Take the 2-minute tour ×
Japanese Language Stack Exchange is a question and answer site for students, teachers, and linguists wanting to discuss the finer points of the Japanese language. It's 100% free, no registration required.

In English, "thanks anyway" is a common way of acknowledging the other person's effort/attention even though the end result wasn't satisfactory to the person doing the thanking.

For example:

Thankee: Here, have a piece of cake that I made. Thanker: I'm afraid this cake isn't really edible at this point in time. throws cake in the bin Thanks anyway (for the effort in making the cake).

Thanker: Hi, I would like to buy your Item X but only if it comes with Item Y. Do you have Item Y as well Item X? Thankee: Sorry, we don't have Item Y in stock at the moment. Thanker: Damn it. Thanks anyway (for checking for me).

Is there a Japanese equivalent? The closest I can find is でも、ありがとう but that's not as succinct as "thanks anyway" because I have to insert a sentence before it (I'm afraid this cake isn't really edible. でも、ありがとう).

share|improve this question
4  
The literal translation would be like とにかく/ともかく/とりあえずありがとう but I don't think we use it in real life... Hmm I think I normally say じゃあいいです、すいません for your second example. I think my mom might say じゃあいいわ~ありがとう/お世話さま and dad じゃ、いいわ。ご苦労さん。 –  Chocolate Oct 13 '13 at 15:25
3  
ありがとう(ございます) alone is enough for thanks anyway. –  oldergod Oct 15 '13 at 9:40
add comment

3 Answers

The Japanese equivalent is ありがとう【ございます】.

The "anyway" part is rude, and so it unverbalized.

To express gratitude for something that someone did (even if the effort wasn't successful), we simply praise the effort, and omit any rude insinuations at the incomplete or unsatisfactory result.

For instance if we asked some clerk to look something up or research something for us, but the investigation was in vain, we might say:

調べてくれてありがとうございます。 (Shirabete kurete arigatou gozaimasu). "Thank you for looking it up for me".

Whereas if the research was fruitful, we could just use ありがとうございます, which is gratitude for the effort and the result.

Or in general, to thank someone for struggling hard in any manner:

がんばってくれてありがとう (Gambatte kurete arigatou).

share|improve this answer
add comment

How about something like this?

気持ちだけは受け取っておきます

(or more casually)

まぁ 気持ちだけは受け取っておく

Literally, it's supposed to mean, "Well, I appreciate the thought."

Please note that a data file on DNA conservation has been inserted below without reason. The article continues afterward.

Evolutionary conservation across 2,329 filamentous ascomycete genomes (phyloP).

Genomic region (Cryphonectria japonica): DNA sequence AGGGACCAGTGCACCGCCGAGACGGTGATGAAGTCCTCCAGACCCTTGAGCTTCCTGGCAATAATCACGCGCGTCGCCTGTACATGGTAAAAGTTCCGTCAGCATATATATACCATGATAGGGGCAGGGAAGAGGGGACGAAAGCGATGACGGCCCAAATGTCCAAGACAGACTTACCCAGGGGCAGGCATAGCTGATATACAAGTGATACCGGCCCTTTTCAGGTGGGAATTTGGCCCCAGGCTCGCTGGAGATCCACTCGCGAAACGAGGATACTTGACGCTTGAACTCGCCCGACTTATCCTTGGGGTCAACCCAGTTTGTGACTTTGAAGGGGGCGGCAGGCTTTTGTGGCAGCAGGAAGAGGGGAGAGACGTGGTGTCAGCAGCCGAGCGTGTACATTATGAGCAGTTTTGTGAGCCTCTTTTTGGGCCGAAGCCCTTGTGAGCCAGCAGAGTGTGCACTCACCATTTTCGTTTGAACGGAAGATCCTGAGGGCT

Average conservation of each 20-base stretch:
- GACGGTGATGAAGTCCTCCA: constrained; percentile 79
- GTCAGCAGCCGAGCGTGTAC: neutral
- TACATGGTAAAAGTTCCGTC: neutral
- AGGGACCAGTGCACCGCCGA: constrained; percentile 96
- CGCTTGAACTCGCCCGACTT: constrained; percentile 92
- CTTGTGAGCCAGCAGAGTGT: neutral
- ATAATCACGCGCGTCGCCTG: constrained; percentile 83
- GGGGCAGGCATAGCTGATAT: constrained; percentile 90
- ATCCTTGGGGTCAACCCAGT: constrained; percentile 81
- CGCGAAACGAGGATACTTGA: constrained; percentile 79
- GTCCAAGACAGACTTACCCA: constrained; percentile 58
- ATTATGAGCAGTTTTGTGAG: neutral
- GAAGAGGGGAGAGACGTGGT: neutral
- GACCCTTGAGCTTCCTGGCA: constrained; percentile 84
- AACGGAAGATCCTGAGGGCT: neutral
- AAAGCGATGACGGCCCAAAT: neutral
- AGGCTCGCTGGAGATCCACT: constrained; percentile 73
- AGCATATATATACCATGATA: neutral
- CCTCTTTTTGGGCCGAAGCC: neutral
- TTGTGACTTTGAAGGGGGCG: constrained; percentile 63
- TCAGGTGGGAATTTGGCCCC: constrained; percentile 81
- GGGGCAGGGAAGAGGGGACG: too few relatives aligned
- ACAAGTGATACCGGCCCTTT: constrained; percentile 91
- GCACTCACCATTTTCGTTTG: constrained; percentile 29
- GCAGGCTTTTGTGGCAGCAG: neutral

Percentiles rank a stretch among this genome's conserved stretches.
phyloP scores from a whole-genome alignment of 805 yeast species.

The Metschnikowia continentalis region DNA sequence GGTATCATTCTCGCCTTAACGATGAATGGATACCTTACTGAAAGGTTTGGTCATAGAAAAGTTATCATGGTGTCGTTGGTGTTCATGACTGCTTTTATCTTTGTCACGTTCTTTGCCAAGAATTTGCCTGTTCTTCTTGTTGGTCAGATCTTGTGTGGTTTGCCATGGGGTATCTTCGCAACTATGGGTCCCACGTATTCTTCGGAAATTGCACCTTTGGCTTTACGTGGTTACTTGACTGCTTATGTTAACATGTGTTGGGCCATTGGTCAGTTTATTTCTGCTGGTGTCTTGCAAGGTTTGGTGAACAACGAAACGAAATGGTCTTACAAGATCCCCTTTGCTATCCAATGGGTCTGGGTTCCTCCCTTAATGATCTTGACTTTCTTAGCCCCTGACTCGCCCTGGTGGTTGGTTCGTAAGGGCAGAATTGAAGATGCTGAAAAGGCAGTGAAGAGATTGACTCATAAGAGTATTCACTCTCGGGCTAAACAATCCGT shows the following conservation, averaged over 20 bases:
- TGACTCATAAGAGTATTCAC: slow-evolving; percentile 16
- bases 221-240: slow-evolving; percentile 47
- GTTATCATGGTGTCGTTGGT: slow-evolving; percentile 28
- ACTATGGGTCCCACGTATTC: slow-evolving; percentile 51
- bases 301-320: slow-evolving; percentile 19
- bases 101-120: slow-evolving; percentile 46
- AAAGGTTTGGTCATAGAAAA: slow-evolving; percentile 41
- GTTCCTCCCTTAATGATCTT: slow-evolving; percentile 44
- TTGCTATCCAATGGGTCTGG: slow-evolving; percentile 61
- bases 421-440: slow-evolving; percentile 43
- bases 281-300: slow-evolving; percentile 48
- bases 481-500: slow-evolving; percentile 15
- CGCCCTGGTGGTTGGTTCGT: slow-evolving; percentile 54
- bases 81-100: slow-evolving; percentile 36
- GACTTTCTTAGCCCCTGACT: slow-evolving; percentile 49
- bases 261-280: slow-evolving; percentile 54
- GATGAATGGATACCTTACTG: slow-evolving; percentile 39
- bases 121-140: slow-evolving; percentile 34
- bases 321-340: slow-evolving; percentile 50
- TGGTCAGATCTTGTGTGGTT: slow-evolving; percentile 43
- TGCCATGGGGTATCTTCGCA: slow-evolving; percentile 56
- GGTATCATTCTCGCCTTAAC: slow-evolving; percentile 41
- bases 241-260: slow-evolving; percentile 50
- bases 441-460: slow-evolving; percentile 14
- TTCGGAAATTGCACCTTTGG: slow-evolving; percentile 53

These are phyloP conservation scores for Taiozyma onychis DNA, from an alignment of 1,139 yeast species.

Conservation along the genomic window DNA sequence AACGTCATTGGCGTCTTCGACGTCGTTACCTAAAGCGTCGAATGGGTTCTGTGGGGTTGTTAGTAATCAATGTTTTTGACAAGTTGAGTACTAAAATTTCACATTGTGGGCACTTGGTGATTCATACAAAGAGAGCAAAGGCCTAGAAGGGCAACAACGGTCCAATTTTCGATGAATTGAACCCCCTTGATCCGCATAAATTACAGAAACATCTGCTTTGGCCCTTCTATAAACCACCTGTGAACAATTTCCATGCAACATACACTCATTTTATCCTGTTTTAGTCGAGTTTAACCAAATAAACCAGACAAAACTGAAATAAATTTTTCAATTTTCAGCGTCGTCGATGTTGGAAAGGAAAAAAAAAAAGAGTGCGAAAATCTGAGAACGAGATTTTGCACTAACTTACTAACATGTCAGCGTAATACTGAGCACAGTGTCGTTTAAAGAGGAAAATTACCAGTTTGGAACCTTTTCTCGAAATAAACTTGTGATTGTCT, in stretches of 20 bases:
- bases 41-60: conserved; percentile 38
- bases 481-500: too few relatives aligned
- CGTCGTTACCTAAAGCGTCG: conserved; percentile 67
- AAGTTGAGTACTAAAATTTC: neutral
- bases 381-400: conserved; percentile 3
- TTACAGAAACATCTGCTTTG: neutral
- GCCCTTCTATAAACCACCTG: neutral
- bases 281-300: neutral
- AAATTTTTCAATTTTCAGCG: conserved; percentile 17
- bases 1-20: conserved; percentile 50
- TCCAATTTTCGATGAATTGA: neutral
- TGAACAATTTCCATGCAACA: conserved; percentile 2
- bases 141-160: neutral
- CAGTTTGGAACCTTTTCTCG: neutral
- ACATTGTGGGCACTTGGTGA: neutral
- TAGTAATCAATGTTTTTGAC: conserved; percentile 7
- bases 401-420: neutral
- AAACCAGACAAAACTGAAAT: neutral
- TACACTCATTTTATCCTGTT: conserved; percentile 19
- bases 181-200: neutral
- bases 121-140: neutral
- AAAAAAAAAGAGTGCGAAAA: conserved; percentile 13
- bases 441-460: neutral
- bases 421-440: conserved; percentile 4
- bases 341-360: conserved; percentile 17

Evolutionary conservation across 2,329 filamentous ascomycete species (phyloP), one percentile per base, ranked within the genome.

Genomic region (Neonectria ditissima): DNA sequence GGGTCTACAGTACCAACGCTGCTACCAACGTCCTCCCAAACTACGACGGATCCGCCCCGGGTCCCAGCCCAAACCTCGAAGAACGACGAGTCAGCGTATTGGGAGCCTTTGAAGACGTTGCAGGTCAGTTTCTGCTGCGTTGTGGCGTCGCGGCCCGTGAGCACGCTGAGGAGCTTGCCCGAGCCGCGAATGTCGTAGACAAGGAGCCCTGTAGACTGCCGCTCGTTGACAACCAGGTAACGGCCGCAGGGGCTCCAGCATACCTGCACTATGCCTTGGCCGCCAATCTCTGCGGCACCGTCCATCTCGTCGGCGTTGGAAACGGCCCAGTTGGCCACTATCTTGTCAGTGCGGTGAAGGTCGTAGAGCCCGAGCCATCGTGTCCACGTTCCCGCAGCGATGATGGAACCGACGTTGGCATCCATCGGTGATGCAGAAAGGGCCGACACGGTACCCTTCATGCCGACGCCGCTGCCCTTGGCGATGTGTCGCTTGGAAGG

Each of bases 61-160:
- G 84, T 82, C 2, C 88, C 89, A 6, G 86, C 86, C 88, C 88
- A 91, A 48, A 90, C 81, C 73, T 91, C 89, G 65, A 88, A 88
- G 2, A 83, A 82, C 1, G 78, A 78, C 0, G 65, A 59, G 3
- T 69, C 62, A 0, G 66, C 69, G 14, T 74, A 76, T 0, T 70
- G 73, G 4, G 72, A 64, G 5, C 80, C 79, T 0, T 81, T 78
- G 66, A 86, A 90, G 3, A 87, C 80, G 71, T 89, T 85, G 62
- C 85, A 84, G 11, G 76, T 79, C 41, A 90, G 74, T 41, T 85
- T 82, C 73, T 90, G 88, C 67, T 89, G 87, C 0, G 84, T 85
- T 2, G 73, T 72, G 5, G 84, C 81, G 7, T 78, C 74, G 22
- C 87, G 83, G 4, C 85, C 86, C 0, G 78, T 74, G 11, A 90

Please correct me if I have it wrong.

share|improve this answer
    
I am not sure if this is really an expression for thanking. My feeling is that it is more like admitting the effort and/or the good intent rather than thanking for it. –  Tsuyoshi Ito Oct 20 '13 at 0:41
    
@TsuyoshiIto: You're right, but isn't that what you're doing when you say "thanks anyway"? –  Stephan Oct 20 '13 at 8:09
    
I am not sure. “Thanks anyway” in English is at least an expression for thanking, although it is a halfhearted thanking. 気持ちだけは受け取っておく does not even sound like an expression for halfhearted thanking. But the boundary between halfhearted thanking and admitting the effort is probably not as firm as I thought when I posted my previous comment. –  Tsuyoshi Ito Oct 20 '13 at 13:25
add comment

I don't quite understand the tone you are trying to affect. But, if you are throwing cakes, calling them inedible, as well as cursing:
「ケッコウです!!!!!」  

Put strong emphasis on the 「ケ」. Do a longer than normal pause between 「ケ」 and「ッコウ」. Then hold the 「ス」 a little bit longer than normal.

share|improve this answer
2  
確かに、あの例文の人からは感謝の気持ちをまったく感じられませんね・・・しかし、質問者にそのつもりはなかったと思います。本当に求めているのは、「お気持ちだけで嬉し‌​い」のような表現のはずです。・・・ですがそれは、店員さんに向かって言える言葉ではありませんし、その場合は何と言えばいいと思いますか? (探しているものを店員さんが‌​見つけることができなかった場合。) 残念ながら私は、その辺りのニュアンスがよく分からなくて、回答できません・・・ –  Hyperworm Oct 13 '13 at 14:22
add comment

Your Answer

 
discard

By posting your answer, you agree to the privacy policy and terms of service.

Not the answer you're looking for? Browse other questions tagged or ask your own question.